Long Put Synthetic Straddle
long synthetic straddle (put & call)
 Details
 Category: synthetic futures and option strategies
 Published on Thursday, 18 February 2010 19:30
long put synthetic straddle
the long put synthetic straddle recreates the long straddle strategy by buying the underlying stock and buying enough atthemoney puts to cover twice the number of shares purchased. that is, for every 100 shares bought, 2 put contracts must be bought.
long put synthetic straddle construction

buy 2 at the money puts

long 100 shares

long put synthetic straddles are unlimited profit, limited risk options trading strategies that are used when the options trader feels that the underlying asset price will experience significant volatility in the near future.
unlimited profit potential
large gains are made with the long put syntethic straddle when the underlying asset price makes a sizable move either upwards or downwards at expiration.the formula for calculating profit is given below:
 maximum profit = unlimited
 profit achieved when price of underlying > purchase price of underlying + net premium paid or price of underlying + commissions & fees
 profit = price of underlying  purchase price of underlying  premium paid or strike price of long put  price of underlying  premium paid commissions & fees
limited risk
maximum loss for the long put synthetic straddle occurs when the underlying asset price on expiration date is trading at the strike price of the put options purchased. at this price, both options expire worthless, while the long stock position achieved breakeven. hence, a maximum loss equals to the net premium paid is incurred by the options trader.the formula for calculating maximum loss is given below:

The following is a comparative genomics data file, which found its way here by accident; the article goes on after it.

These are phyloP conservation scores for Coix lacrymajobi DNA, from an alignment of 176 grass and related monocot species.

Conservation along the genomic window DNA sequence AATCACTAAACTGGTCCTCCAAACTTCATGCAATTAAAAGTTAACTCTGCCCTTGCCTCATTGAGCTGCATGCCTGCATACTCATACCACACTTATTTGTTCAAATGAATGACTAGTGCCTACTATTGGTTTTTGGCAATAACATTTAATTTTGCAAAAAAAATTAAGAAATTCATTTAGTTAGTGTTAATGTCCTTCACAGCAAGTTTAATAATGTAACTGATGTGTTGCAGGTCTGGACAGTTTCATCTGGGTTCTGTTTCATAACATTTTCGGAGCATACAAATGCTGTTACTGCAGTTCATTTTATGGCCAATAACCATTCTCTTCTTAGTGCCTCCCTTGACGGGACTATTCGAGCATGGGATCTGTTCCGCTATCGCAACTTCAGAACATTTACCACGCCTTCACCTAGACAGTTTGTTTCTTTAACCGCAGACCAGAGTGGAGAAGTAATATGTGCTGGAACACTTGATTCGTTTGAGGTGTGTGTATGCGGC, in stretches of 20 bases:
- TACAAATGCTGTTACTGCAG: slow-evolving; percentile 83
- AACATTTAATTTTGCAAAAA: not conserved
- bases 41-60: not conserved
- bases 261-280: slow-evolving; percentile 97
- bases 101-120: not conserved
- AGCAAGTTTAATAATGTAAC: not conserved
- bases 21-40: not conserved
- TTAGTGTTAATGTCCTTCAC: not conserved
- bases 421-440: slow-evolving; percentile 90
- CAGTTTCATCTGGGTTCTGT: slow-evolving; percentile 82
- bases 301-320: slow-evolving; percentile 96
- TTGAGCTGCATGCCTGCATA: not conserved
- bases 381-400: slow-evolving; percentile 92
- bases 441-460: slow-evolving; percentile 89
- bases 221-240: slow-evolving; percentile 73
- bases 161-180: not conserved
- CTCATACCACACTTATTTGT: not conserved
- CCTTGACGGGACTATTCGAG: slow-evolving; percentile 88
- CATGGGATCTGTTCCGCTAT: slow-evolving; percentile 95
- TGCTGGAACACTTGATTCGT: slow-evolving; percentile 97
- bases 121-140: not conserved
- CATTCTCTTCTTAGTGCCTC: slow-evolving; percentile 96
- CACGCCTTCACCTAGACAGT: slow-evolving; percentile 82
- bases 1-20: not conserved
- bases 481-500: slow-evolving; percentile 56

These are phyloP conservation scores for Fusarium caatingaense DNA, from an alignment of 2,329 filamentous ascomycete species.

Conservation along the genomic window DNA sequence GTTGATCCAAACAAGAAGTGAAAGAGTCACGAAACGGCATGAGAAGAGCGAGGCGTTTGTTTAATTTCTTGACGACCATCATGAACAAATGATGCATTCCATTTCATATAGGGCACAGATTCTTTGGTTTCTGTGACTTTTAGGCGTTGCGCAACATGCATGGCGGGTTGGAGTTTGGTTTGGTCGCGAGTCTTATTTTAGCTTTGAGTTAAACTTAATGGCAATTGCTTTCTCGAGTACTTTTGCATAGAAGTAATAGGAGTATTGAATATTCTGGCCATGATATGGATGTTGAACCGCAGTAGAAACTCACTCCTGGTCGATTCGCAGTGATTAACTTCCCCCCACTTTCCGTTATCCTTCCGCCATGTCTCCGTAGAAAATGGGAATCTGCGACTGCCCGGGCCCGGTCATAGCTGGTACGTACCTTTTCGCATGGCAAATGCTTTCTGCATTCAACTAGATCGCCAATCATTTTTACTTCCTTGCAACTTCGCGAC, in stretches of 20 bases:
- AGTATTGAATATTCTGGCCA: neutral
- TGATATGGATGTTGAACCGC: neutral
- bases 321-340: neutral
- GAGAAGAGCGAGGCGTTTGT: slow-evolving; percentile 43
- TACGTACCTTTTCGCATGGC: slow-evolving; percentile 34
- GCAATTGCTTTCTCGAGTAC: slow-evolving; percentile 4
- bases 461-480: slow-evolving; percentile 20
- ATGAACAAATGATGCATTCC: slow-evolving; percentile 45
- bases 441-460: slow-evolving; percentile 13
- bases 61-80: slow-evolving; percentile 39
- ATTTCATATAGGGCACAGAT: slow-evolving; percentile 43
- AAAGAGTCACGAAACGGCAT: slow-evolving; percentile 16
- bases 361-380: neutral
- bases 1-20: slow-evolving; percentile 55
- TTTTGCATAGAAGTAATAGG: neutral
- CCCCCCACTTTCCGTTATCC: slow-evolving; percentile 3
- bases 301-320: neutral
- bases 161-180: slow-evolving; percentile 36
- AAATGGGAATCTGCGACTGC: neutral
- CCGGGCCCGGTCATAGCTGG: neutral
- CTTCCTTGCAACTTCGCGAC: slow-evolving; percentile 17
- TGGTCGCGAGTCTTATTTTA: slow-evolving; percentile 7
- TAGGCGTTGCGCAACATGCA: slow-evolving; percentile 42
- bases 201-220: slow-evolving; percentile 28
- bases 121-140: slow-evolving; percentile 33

max loss = net premium paid+ commissions & fees
 max loss occurs when price of underlying = strike price of long put
breakeven point(s)
there are 2 breakeven points for the long put synthetic straddle position. the breakeven points can be calculated using the following formulae. upper breakeven point = purchase price of underlying + premium paid + commissions & fees
 lower breakeven point = strike price of long put  premium paid  commissions & fees
example
suppose xyz stock is trading at $40 in june. an options trader executes a long put synthetic straddle by buying two jul 40 puts for $200 each and buying 100 shares of xyz stock for $4000. the net premium paid for the puts is $400.
if xyz stock plunges to $30 on expiration in july, the two jul 40 puts expire inthemoney and has an intrinsic value of $1000 each. selling the put options will net the trader $2000. however, the long stock position suffers a loss of $1000. subtracting the initial premium paid of $400, the long put synthetic straddle's profit comes to $600.
on expiration in july, if xyz stock is still trading at $40, both the jul 40 put options expire worthless while the long stock position broke even. hence, the long put synthetic straddle suffers a maximum loss which is equal to the initial net premium paid of $400 taken to enter the trade.
commissions